What’s Next for the Great American Outdoors?, Pt. 3
One year after the Great American Outdoors Act became law, we're looking at what the law has achieved and the work we still have to do to secure a thriving planet that belongs to all of us. Read previous entries in this series:
- Part 4: Build Back Better Must Include Our Parks
Representative Katie Porter, one of the authors of this blog, knows firsthand the joy of the outdoors. Growing up, her family took vacations at national parks — not just because they were beautiful or historic, but because her working-class family could afford to visit them. Now, as a mother of three young children, she’s experienced parks as a classroom, a playground, and once again, a place to bond with family.
For more than a year, the COVID-19 pandemic has caused upheaval, stress, and trauma, especially for youth and families. School operations and classroom learning were disrupted, and will continue under challenges this year. Physical distancing and staying indoors, while important for protecting public health, have replaced too many crucial developmental experiences.
The pandemic has made it clear: it’s more important than ever to ensure everyone can access time in nature. Studies consistently show that spending time outdoors can improve mental and physical health, boost concentration, and even help children perform better in school. The outdoors can have powerful healing effects, especially for those recovering from trauma. After a year spent indoors, Americans of all ages need the proven physical and mental health benefits of getting outdoors more than ever.
But the pandemic has also underscored that it is harder for some families to benefit from the outdoors. Many families, especially lower-income families and families of color, cannot easily access high-quality public lands and green spaces. Visiting a national park can be an undertaking for any family, even without the added complications from COVID-19. A visit to one of the more popular national parks could involve paying for flights, hotels, and rental cars, all before paying the fee to enter the park. And the situation is not always better closer to home. An estimated 100 million Americans, including 28 million children, do not live within a 10-minute walk of a high-quality park or green space.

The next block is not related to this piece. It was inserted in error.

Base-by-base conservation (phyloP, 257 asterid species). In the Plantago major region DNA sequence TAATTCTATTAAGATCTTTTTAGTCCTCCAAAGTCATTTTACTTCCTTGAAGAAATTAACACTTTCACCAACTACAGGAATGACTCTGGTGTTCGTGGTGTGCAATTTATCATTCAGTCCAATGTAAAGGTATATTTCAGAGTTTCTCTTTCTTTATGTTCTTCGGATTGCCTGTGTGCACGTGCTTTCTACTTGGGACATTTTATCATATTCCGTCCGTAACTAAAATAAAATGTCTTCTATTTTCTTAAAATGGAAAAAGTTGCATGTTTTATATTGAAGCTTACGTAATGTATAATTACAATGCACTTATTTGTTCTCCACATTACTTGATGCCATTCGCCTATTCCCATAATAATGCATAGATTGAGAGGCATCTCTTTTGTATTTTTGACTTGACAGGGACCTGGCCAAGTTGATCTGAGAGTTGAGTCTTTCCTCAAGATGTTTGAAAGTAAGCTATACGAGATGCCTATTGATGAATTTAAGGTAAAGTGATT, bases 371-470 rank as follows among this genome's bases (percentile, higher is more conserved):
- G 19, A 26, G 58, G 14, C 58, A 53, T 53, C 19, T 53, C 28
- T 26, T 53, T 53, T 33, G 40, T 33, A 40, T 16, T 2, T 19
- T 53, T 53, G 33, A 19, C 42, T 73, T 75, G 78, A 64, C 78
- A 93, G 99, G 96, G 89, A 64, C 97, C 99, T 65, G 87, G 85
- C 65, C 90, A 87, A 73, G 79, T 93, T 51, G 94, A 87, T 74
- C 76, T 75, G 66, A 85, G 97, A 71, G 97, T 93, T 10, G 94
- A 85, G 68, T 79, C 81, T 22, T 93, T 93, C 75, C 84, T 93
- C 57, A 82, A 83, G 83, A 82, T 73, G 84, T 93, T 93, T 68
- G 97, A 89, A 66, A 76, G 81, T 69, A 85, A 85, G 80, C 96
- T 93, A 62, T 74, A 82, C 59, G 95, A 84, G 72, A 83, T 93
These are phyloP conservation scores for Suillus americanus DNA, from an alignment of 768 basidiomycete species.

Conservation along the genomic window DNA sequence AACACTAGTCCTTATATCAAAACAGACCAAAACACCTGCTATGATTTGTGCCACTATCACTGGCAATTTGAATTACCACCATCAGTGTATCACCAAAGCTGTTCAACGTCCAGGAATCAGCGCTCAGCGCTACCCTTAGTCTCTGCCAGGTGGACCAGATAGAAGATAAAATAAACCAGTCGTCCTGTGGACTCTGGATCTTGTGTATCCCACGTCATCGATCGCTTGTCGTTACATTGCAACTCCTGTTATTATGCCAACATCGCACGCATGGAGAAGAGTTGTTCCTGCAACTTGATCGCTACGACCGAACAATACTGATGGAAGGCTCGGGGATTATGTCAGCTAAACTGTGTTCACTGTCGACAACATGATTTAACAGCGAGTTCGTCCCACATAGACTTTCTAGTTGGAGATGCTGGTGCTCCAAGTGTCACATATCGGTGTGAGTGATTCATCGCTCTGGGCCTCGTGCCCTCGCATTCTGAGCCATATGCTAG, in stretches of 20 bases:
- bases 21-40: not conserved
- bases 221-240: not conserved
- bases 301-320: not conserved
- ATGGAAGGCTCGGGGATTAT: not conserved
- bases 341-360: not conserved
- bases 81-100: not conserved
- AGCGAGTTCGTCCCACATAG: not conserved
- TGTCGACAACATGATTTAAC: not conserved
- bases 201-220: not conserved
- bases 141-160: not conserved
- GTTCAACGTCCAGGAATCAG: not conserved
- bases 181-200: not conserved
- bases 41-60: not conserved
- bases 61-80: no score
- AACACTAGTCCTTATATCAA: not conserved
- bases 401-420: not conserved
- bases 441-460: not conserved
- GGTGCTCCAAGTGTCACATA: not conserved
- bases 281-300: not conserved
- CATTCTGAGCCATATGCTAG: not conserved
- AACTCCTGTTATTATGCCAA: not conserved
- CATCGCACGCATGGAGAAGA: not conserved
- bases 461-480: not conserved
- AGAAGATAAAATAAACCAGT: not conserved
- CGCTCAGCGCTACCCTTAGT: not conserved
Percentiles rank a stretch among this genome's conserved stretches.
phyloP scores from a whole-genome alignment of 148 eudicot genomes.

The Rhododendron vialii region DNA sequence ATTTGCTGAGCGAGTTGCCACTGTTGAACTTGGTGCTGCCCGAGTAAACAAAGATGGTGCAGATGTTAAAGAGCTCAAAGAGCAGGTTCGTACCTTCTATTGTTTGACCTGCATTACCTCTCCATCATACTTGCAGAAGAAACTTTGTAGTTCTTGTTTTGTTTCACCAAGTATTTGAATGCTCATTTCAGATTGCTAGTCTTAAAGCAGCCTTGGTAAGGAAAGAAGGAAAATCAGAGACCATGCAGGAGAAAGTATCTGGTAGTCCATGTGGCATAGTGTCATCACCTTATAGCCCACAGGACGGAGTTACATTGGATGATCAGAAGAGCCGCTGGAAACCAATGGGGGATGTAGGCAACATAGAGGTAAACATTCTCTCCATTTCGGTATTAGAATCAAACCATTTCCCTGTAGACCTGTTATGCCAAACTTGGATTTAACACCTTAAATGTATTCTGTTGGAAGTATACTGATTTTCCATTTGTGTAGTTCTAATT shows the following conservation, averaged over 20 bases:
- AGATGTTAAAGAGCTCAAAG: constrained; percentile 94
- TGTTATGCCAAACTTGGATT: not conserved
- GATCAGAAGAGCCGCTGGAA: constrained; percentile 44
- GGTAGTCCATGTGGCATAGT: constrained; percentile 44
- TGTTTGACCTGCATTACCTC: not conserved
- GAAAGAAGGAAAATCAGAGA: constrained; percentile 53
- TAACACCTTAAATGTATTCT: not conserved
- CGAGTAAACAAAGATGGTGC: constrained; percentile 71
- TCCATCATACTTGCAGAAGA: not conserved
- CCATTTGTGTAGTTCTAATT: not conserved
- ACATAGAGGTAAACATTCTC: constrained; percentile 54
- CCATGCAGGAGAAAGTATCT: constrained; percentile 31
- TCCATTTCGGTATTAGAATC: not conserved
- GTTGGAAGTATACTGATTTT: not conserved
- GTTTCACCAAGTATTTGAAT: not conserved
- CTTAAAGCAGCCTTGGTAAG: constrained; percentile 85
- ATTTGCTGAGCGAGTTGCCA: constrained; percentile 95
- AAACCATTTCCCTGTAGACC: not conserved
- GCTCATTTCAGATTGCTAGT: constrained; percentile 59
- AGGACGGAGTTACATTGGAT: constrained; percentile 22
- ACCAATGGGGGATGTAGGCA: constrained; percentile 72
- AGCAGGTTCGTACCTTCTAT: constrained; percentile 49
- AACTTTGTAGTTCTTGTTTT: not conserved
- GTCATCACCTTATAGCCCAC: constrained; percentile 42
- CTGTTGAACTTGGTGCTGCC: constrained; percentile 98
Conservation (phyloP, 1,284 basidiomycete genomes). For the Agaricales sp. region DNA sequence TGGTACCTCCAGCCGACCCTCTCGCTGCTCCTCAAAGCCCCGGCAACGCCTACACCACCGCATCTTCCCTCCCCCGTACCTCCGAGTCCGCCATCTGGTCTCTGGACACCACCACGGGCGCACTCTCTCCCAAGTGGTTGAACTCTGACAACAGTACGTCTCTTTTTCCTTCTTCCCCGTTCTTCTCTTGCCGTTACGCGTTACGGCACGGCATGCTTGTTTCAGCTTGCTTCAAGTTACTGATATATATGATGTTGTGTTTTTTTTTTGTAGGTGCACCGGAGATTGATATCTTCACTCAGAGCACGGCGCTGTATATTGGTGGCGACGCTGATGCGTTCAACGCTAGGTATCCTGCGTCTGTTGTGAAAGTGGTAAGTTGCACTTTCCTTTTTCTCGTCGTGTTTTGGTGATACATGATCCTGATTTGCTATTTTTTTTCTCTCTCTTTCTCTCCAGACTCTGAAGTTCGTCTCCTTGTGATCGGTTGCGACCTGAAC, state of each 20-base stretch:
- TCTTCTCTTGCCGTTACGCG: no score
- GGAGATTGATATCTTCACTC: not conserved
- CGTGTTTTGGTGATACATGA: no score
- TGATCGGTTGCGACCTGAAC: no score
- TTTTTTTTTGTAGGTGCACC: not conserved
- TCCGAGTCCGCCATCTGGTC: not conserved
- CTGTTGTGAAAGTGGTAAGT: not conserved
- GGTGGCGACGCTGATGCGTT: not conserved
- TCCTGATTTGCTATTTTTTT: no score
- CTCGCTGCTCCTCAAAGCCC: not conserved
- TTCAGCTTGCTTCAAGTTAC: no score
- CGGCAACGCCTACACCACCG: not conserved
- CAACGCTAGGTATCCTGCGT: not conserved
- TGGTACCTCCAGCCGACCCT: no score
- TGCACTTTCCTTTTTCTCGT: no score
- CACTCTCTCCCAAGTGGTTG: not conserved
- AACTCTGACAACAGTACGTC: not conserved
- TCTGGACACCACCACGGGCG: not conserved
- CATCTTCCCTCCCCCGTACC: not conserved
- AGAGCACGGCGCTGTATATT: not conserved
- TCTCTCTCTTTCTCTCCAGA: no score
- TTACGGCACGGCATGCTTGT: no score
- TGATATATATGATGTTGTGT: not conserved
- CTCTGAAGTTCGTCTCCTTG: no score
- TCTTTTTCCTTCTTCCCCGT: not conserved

Legislation passed during the pandemic, like the Great American Outdoors Act, has addressed some of these issues. The legislation’s Legacy Restoration Fund improves national parks by providing better visitor services, roads, and trails, among other improvements. Moreover, full funding of the Land and Water Conservation Fund creates consistent resources for the Outdoor Recreation Legacy Partnership program, which strengthens the creation of high-quality parks and green spaces in underserved urban neighborhoods.
Without a doubt, the Great American Outdoors Act takes important steps to improve the experiences of children, youth, and families who visit national parks and public lands. But we need a comprehensive and dedicated program to engage youth with the outdoors to address the cost, knowledge, and other barriers to experiencing our public lands.
That’s where the Every Kid Outdoors program comes in. Since 2015, Every Kid Outdoors has offered passes to all fourth graders and their families that allow them free access to all national parks, public lands, and public waters. It gives every fourth grader, regardless of ability to pay, the opportunity to build a direct connection with nature.
Earlier this year, Congresswoman Porter brought her two sons and fourth-grade daughter to Zion National Park using the Every Kid Outdoors pass. They enjoyed fishing, hiking, and sightseeing, and started a family tradition of outdoor appreciation.
Every Kid Outdoors is simple, and it’s popular with families. This common-sense investment helps families who otherwise can’t afford to visit and enables all families to spend their money supporting local economies in surrounding communities. However, the Every Kid Outdoors program has never received adequate funding to address the inequities that prevent many families from accessing nature. From difficulty actually getting to parks, to not feeling safe or welcome even if they’re able to reach them, it’s essential that we address the root causes of the “nature gap.”
That’s why, at a time when direct connections to nature have never been more essential for children and families, it’s critical that Congress support this program. Investing in Every Kid Outdoors will provide safe transportation for kids and families to public lands and waters, offer more robust outdoors programming, and increase access to the outdoors for people with disabilities. All people, regardless of race, income, or ability, deserve access to nature.
The outdoors can be a place of respite and healing. We all, especially our children, will need nature to recover from the physical and mental health effects of COVID-19. The Every Kid Outdoors pass is a simple way to give children and youth another opportunity for healing from the stress and trauma of the pandemic. Let’s make sure they can benefit from this direct connection to nature by fully funding the Every Kid Outdoors program.